Tim O'Shaughnessy, chief executive of LivingSocial. (Andrew Harrer/Bloomberg)

The positive vote did not come as much of a surprise as the measure has received broad support from council members and business community advocates alike. It must now be signed by Mayor Vincent C. Gray (D).

The legislation — called the Social E-Commerce Job Creation Tax Incentive Act of 2012 — is part of a broader effort by the District’s Office of the Deputy Mayor for Planning and Economic Development to bolster the city’s technology community.

The council is currently considering separate legislation that would provide tax breaks and other financial incentives for technology companies and their investors.

“The tech industry is growing in importance in the District as it grows in importance worldwide, and the presence here of LivingSocial is a big part of the draw for other tech companies,” Gray said in a statement.

Members of the District’s technology community sent a letter to city officials on Friday that outlines ways in which city policies could benefit a broader swath of the tech sector. Those recommendations include renting office space to start-ups at below-market rates and the creation of a designated technology hub on city-owned land.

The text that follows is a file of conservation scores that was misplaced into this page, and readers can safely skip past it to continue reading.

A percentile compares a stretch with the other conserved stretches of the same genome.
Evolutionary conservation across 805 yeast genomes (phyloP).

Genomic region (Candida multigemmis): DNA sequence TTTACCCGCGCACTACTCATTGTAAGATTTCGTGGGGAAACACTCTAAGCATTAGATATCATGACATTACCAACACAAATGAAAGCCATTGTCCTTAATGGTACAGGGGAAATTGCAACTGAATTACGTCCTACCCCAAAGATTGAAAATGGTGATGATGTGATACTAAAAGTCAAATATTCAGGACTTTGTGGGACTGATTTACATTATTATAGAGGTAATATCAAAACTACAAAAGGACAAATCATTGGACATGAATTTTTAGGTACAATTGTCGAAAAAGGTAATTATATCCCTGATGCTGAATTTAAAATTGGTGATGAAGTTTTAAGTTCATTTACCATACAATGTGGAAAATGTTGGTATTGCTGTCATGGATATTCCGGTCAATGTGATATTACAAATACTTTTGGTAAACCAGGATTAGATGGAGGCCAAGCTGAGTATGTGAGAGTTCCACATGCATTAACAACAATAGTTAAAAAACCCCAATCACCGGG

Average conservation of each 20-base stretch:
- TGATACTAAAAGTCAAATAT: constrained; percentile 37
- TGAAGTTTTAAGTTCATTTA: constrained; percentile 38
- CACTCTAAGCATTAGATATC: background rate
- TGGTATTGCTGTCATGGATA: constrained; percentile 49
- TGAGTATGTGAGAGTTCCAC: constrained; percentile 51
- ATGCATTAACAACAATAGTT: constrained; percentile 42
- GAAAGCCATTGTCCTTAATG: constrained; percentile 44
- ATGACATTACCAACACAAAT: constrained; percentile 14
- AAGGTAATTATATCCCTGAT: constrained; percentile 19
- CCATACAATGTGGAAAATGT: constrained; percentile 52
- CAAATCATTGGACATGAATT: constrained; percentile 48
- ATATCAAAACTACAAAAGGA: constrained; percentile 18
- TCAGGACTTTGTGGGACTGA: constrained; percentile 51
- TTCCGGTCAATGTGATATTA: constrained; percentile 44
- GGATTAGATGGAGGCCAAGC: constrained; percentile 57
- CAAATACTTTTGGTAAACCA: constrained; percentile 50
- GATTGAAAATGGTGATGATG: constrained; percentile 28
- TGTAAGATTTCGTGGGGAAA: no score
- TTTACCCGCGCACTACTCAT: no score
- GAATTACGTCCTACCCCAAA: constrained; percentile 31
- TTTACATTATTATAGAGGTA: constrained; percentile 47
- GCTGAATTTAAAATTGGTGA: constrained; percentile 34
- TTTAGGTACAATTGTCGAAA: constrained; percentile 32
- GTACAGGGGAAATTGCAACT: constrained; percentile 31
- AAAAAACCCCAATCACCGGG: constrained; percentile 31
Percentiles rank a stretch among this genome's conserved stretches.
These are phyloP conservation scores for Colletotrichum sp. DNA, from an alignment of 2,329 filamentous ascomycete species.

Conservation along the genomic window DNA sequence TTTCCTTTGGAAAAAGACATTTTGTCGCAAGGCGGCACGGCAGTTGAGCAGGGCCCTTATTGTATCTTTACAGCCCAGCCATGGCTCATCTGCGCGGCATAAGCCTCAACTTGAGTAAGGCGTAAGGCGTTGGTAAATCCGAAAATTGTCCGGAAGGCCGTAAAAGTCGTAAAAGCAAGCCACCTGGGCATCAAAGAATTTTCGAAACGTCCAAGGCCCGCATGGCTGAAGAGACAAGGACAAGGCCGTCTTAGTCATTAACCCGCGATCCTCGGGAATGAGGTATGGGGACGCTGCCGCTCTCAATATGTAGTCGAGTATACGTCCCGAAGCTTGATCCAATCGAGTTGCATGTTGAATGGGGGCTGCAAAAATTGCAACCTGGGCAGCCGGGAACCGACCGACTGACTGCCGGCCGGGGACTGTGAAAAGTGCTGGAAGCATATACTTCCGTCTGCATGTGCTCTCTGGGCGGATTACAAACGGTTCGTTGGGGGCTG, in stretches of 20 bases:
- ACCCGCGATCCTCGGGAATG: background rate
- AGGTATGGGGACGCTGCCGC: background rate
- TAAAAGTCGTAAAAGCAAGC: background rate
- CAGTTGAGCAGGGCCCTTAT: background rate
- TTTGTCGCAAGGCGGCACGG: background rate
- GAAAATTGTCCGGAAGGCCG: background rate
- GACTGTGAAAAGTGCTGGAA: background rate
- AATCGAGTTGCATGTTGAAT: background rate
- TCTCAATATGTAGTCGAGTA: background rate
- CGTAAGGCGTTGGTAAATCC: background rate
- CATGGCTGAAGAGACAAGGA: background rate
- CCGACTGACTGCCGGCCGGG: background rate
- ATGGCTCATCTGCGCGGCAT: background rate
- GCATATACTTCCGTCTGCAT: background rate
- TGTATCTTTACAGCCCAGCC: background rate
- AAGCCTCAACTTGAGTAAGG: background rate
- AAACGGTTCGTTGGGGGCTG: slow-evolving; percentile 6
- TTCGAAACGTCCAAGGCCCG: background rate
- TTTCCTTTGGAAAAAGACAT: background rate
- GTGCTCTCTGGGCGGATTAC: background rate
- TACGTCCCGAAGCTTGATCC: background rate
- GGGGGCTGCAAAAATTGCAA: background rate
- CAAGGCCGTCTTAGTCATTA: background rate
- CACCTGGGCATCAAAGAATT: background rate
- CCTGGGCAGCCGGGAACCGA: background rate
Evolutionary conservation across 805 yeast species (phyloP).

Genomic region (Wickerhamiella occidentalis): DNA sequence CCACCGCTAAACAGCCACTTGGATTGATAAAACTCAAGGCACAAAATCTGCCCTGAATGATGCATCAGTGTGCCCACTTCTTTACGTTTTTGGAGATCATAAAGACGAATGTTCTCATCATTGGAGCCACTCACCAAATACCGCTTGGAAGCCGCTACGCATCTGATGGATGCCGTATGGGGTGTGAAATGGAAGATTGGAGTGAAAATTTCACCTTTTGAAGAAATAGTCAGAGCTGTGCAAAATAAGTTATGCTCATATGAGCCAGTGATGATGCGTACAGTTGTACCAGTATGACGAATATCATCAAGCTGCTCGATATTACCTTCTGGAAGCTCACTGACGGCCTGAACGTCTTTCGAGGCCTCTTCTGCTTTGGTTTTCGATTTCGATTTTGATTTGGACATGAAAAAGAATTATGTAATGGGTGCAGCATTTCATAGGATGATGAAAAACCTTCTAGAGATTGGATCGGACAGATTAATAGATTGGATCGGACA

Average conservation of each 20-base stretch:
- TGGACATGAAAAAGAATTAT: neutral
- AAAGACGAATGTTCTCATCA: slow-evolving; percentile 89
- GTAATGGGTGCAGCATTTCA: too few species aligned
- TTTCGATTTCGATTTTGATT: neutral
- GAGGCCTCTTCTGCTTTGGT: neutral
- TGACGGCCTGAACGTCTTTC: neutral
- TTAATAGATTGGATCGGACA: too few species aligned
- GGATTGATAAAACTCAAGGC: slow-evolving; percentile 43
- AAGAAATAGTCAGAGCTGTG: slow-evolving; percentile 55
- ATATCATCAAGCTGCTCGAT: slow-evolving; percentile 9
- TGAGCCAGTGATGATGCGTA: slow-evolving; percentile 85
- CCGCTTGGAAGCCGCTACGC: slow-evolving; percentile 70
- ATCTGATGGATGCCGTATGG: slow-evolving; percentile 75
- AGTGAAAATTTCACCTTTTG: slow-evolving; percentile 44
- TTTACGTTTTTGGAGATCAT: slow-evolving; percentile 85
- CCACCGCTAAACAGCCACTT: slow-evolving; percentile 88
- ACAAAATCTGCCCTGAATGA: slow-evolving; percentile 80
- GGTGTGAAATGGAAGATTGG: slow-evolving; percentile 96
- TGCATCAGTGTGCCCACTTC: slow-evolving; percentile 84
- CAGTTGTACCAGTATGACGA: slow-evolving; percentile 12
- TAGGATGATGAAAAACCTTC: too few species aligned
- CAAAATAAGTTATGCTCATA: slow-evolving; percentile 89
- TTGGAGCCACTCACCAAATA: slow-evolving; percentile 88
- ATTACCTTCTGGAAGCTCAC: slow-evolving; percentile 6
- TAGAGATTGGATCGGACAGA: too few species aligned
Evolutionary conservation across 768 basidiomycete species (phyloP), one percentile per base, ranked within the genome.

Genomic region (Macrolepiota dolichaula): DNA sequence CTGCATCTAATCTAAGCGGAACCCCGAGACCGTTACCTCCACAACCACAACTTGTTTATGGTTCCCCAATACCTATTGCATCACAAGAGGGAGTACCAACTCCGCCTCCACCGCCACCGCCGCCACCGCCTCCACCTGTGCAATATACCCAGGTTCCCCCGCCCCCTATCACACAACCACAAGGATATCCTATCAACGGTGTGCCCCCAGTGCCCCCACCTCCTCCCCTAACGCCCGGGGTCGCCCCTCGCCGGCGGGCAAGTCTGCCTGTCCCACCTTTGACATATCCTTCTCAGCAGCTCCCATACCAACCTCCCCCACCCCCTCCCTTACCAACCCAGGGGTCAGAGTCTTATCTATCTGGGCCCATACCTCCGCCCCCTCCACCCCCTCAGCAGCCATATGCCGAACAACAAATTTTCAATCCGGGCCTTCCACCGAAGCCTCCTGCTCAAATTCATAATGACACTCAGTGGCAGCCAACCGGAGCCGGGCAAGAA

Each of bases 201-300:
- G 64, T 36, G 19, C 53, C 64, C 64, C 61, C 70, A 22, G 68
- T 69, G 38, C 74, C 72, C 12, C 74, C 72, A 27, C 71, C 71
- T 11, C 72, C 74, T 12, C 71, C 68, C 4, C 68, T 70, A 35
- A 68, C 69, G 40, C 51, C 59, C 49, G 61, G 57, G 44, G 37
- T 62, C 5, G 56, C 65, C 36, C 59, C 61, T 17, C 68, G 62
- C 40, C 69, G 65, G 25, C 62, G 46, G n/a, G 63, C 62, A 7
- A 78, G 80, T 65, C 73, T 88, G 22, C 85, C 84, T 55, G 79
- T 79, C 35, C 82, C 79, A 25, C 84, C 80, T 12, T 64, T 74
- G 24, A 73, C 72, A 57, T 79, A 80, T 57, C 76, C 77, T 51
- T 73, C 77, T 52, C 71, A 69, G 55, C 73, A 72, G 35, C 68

View Photo Gallery: A glimpse of what it’s like working at LivingSocial, the rapidly growing deals company which just opened its sixth office in the District.

The legislation approved Tuesday provides LivingSocial with corporate and property tax abatements beginning in 2015. By then, the company expects to generate taxable income, add 1,000 local employees and consolidate its local workforce into a single office.

The legislation was drafted after lengthy negotiations with company officials, who have said that without a deal it would be more cost effective for the company to relocate to a neighboring jurisdiction with lower tax rates.

“As we have said all along, Washington, D.C. is LivingSocial’s home and in our DNA,” said company spokesman Brendan Lewis. “Final passage of this legislation ensures our company will continue to grow and prosper with the District, while helping to create a tech hub here in the Nation’s Capital.”

Despite having yet to turn a profit, LivingSocial has quickly become one of the city’s largest private sector employers. Its staff has swelled from four to 5,000 since 2007, about 1,000 of which are based in the District.

LivingSocial chief executive Tim O’Shaughnessy is the son-in-law of Washington Post Co. Chairman Donald E. Graham.

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